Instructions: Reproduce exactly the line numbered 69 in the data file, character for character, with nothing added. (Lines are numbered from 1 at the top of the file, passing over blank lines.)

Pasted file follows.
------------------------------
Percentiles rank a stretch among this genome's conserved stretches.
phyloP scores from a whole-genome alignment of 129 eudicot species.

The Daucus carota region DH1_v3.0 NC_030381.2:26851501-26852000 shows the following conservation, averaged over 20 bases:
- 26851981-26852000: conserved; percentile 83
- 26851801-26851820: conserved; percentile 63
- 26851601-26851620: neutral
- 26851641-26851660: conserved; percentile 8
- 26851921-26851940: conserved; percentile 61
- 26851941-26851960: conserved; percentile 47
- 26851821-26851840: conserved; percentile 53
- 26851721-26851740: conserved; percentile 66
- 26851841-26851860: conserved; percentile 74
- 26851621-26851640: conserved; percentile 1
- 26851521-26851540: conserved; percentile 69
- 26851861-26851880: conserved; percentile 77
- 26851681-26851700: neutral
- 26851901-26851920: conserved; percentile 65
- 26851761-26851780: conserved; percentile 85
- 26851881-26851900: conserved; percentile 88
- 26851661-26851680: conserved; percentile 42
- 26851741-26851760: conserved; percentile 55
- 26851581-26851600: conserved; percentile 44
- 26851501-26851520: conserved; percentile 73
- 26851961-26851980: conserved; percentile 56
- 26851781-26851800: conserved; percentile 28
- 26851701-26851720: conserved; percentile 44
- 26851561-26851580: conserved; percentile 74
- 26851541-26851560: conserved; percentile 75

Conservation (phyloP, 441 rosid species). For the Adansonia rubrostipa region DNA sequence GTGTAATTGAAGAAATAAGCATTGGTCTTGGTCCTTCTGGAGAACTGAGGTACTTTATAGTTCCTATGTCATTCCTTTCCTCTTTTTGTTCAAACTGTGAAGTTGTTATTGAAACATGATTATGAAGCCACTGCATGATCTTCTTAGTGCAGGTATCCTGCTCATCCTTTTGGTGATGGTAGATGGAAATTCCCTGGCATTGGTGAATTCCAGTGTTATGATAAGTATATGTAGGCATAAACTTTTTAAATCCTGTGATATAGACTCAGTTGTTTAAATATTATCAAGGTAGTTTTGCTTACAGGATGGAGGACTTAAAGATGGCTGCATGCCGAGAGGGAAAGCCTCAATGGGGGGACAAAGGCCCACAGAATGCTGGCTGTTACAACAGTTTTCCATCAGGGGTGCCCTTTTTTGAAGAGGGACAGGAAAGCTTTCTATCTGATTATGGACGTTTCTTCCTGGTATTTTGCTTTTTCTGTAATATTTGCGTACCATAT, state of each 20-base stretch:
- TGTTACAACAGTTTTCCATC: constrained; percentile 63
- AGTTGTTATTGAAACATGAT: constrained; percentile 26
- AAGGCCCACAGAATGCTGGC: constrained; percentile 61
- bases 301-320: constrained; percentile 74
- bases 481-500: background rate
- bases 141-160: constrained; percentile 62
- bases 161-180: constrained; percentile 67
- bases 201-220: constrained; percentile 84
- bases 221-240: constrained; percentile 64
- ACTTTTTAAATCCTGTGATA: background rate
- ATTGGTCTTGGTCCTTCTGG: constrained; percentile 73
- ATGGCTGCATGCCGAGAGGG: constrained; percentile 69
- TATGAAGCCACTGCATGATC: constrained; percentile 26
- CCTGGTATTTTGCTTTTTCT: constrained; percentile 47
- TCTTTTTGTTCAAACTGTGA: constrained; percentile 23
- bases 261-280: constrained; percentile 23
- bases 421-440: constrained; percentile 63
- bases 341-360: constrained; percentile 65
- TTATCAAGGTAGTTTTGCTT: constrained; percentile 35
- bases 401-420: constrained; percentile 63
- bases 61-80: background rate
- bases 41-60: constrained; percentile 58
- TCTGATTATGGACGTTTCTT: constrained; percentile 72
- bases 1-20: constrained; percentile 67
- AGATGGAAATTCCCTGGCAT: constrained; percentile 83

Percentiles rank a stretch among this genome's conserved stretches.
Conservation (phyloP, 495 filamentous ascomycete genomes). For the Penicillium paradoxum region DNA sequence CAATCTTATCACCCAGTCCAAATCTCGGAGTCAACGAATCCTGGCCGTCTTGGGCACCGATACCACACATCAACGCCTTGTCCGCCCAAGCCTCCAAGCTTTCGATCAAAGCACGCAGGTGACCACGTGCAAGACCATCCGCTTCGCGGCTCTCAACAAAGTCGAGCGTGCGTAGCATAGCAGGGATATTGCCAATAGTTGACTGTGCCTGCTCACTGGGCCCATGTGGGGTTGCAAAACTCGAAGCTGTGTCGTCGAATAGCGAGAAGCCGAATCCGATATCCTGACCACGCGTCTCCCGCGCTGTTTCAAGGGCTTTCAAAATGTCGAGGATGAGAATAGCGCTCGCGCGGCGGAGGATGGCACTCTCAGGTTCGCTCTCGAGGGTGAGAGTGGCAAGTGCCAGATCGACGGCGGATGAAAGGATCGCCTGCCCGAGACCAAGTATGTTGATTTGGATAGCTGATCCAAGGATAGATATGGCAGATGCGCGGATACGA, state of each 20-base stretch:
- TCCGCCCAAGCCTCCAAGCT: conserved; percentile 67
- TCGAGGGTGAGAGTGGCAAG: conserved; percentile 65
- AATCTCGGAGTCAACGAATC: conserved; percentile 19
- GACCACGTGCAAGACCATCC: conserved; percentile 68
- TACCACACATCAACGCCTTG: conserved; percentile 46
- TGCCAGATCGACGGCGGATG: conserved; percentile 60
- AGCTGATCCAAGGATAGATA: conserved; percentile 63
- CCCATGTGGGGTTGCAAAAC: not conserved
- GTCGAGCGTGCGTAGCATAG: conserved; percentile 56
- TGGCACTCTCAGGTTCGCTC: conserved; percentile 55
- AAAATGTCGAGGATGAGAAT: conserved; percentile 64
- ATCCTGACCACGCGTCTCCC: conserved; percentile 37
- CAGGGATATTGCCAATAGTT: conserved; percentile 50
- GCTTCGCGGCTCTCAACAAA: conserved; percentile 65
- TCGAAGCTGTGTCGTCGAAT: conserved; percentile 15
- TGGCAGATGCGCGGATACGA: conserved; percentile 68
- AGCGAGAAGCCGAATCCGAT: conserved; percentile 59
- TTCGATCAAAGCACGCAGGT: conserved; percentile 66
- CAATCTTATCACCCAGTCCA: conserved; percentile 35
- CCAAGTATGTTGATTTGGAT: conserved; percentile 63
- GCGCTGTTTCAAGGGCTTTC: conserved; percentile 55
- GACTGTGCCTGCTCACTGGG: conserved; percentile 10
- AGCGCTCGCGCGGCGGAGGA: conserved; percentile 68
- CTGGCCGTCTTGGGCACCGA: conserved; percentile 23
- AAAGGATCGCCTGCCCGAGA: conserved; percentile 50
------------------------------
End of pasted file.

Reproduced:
- CAGGGATATTGCCAATAGTT: conserved; percentile 50